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Psychology and personalization: two P’s in a pod
Guest contributor Tyler Marcum of Magnetic discusses the power of personalization in creating more effective digital marketing strategies.
I usually write this column, but, this time I invited a colleague of mine at Magnetic to write about a subject he is passionate about that I think you will find interesting: personalization.
Tyler Marcum started in an entry-level position at Magnetic; he has risen up through the ranks and now holds a prominent position as our Brand Marketing Specialist. He is famous within the company for his creative eye, running events effortlessly and producing witty content.
With that, I’ll turn it over to Tyler to break down just why it is that people are so passionate about personalization.
The number of marketing messages I receive in any given day is enough for me to throw my laptop, smartphone and tablet against the wall. We are getting content thrown at us from an obscene number of channels, so it is no surprise that we crave personalization.
Personalization shows up in so many ways nowadays, from food delivery services like Blue Apron and Uber Eats to Birchbox beauty kits that offer tailored makeup samples to the fully customizable cars we drive and (my personal favorite) the Netflix queue that is pretty spot-on with recommendations, ensuring that I watch “Hocus Pocus” the minute a fall leaf hits the ground.
We spend a lot of time talking about how to incorporate personalized marketing in campaign strategies, but I want to diverge from that path for a quick moment to talk about why all of us (whether we realize it or not) desire personalized experiences. From my digging around psychology websites, I can tell you that it comes down to this: our desire for control.
The University of Texas did a study on Consumer Control and Customization in Online Environments and found that we can attribute our preference of personalized experiences to two key factors: control and information overload.
Let’s dive into control. According to Psychology Today, research shows that people with an “internal locus of control (people who believe they are in control of the rewards they receive in life) are psychologically healthier and more successful than people with an external locus of control (people who believe their fate is in the hands of external, uncontrollable factors).”
Going back to the study from the University of Texas, we learn that technology has enabled an increase in consumer control when it comes to content and advertising. Today’s consumer expects to see relevant content and/or seek the information when and where they want. And as consumers begin to have more control, companies arguably now have less — evidenced by media becoming more and more consumer-centric vs. publisher-centric.
The power of choice
Diving even deeper, people love choices. In Sheena Iyengar’s book, “The Art of Choosing,” she describes how animals and humans both crave choices. In experiments with monkeys and pigeons, the animals learn to press buttons to get food. If given a choice between one button and multiple buttons, both monkeys and pigeons prefer multiple buttons.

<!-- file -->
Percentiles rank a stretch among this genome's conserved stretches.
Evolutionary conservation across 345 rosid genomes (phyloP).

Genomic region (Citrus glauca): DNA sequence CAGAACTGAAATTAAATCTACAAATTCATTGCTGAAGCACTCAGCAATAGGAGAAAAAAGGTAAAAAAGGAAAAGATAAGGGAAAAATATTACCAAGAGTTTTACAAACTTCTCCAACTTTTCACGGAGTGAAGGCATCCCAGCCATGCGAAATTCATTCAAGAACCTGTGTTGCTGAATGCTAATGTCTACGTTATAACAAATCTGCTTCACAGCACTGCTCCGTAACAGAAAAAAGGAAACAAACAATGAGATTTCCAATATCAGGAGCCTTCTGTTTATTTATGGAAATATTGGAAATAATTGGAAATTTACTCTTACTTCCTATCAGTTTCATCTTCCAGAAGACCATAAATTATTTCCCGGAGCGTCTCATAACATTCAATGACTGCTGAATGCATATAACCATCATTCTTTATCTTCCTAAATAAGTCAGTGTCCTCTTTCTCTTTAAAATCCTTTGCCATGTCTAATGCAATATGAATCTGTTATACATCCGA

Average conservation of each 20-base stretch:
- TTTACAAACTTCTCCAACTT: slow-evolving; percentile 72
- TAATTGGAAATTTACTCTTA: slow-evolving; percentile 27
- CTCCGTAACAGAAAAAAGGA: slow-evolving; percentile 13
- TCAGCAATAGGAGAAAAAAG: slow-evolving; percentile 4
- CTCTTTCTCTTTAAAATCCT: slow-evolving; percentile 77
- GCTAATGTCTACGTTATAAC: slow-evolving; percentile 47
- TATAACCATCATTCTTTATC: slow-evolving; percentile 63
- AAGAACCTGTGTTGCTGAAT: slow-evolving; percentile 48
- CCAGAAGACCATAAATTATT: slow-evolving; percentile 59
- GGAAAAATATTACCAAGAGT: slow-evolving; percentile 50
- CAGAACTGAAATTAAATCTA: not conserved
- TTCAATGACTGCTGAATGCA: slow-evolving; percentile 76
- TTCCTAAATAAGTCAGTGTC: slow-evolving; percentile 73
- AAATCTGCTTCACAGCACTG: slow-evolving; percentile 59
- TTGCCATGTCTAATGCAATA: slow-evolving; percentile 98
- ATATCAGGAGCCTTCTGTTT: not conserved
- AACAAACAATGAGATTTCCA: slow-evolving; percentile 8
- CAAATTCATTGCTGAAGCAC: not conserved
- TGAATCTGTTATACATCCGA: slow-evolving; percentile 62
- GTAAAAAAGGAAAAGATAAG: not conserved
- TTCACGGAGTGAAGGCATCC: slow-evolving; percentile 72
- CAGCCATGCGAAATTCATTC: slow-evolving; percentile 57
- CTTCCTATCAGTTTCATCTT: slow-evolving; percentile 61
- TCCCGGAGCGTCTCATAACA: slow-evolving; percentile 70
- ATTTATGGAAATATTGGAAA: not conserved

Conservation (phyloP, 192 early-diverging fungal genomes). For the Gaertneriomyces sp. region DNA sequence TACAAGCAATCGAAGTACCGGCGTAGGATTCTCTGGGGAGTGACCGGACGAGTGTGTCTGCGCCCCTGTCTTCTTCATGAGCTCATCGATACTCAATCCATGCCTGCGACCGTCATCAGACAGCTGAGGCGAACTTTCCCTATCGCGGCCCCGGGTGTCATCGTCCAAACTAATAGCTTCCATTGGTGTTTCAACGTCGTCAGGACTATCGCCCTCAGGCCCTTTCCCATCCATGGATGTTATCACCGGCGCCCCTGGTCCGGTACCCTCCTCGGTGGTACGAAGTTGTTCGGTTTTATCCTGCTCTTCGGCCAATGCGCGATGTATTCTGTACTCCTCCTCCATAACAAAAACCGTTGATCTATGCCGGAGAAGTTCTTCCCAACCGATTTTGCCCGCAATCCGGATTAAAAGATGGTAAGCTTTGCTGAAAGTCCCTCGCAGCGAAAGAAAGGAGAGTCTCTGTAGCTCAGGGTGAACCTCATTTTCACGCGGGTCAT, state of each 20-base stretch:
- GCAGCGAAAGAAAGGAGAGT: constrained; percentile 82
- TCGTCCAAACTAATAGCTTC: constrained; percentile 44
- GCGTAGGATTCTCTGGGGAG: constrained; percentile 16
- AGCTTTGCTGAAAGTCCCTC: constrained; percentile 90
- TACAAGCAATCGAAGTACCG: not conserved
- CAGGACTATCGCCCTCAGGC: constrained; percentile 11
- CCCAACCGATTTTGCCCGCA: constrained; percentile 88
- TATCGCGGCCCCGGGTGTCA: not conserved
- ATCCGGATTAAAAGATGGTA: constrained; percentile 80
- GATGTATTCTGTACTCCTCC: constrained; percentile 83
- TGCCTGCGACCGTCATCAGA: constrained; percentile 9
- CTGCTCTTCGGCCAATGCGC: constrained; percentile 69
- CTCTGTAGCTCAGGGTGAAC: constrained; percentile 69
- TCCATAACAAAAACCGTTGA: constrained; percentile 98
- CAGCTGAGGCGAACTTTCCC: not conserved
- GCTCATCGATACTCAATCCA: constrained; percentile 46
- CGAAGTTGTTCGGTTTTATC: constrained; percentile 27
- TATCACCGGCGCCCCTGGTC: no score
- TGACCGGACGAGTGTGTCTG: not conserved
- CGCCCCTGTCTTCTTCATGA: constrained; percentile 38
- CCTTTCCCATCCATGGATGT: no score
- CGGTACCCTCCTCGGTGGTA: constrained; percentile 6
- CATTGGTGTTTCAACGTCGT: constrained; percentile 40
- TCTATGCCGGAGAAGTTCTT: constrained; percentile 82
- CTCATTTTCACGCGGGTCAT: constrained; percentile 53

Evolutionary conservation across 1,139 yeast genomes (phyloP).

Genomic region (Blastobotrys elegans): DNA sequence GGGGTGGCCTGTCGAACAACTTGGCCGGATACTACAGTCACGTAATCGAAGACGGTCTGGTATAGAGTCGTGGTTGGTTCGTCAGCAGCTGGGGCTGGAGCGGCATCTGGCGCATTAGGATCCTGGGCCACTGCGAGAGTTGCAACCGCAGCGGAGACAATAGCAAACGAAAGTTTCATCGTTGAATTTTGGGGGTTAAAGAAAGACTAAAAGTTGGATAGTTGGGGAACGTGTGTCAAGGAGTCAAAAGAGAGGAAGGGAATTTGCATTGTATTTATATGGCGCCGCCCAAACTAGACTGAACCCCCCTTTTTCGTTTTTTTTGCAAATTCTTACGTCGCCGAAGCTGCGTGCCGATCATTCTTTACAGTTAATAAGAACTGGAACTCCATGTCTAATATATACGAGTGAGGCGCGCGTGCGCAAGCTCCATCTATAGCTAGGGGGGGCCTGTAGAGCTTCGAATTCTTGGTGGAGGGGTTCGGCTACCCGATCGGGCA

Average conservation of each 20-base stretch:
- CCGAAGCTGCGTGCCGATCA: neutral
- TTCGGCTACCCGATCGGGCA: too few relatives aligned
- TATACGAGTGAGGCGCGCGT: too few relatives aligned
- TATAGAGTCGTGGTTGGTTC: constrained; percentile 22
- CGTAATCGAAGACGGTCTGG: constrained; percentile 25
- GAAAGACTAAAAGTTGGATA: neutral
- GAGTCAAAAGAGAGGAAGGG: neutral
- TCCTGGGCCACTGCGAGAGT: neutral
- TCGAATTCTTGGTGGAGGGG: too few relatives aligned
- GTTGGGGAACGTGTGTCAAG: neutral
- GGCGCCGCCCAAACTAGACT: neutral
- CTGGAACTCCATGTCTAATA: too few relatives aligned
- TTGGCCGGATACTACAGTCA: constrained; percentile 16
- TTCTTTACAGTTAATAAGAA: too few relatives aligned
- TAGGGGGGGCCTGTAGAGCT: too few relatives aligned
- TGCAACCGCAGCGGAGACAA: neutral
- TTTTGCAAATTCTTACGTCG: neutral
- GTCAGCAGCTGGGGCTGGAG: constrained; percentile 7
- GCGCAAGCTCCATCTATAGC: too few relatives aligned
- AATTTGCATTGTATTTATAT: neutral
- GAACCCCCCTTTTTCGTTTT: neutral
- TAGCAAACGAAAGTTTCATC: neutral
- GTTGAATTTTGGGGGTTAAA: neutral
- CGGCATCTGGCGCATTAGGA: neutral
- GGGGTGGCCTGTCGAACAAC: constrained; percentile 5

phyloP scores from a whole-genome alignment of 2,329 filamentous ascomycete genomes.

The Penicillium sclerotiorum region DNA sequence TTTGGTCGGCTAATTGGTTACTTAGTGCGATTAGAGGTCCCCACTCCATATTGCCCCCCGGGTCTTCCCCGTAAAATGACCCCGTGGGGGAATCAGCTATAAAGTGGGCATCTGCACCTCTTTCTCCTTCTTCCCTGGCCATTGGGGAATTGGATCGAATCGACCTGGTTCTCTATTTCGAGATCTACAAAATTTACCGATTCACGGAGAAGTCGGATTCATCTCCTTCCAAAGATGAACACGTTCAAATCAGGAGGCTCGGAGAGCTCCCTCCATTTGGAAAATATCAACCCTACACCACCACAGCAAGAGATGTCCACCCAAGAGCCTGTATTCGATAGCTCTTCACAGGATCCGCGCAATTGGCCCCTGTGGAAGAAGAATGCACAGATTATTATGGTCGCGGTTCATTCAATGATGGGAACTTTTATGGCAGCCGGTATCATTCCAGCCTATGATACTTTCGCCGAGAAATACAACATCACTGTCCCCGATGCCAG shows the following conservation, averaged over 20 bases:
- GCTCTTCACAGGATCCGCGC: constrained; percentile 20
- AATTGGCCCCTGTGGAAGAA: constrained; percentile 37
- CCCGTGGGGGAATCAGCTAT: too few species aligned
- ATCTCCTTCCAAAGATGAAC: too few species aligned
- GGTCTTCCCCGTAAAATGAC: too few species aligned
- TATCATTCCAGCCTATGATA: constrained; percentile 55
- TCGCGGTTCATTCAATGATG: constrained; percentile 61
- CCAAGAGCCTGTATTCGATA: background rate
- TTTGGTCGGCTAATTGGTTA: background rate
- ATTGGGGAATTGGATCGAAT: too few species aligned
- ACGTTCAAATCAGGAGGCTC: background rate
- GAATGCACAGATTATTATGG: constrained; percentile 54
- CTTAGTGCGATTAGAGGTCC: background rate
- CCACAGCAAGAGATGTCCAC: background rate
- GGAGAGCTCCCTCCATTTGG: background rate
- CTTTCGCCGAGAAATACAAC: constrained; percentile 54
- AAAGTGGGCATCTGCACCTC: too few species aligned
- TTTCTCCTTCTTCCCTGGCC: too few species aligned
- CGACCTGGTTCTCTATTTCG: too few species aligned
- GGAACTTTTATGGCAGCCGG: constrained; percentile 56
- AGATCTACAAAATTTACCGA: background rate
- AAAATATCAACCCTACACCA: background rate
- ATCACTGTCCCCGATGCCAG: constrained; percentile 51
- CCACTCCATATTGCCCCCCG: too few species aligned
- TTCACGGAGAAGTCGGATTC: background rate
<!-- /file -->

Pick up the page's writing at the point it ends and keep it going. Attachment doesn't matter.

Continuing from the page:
In similar research with humans, people were given chips to use at a casino. They could use the chips at a table that had one roulette wheel or at a table where they could choose from two roulette wheels. People preferred the table with two wheels, even though all the wheels were identical. So it seems that on a very primal level, choice = control = survival.
Couple this with information overload and personalization quickly becomes the answer for consumers and marketers alike. Marketing mavens love to use the “cocktail party” example.
Think of your web experience as a bustling cocktail party, and then think of the noise that is created from the many different conversations. Now imagine the host engaging you in a conversation that has been tailored to a topic of your own interests. Suddenly, the noise disappears — you are tuned in and hear only the message directed at you.
This is a great metaphor for how successful personalized marketing can be. It can grab the attention of specific consumers while simultaneously reducing the mental clutter and “noise” of other marketing messages.
Understanding the psychology behind marketing can be instrumental in successfully prospecting and retaining your consumer base. As we’ve learned in the past, over-generalizations, assumptions, global labeling and the like will undoubtedly have a negative impact on your campaigns.
As marketers continue to optimize personalization efforts, the following are just a few ways retailers can forge a connection between the consumer and the company:
- Leverage in-store customer information to personalize across devices.
- Understand people’s preferences, style and tastes — and cater to them.
- Give consumers more granular choices to make about how they want to receive messages. For example, let people choose between online ads and email marketing.
- Improve email and site abandonment strategies to keep people engaged.
- Migrate personalization efforts across all mobile and social experiences.
- Have an integrated strategy that spans channels, from your media placements to your email marketing and site personalization.
I place additional emphasis on that last point: a truly personalized strategy cannot be disjointed. But overall, personalization should be based on what’s authentic to the person being marketed to, and our desire for control is very much a part of the foundation for success. Once we understand the psychology behind personalization, the rest is easy. Go ahead. Try it.
Some opinions expressed in this article may be those of a guest author and not necessarily Marketing Land. Staff authors are listed here.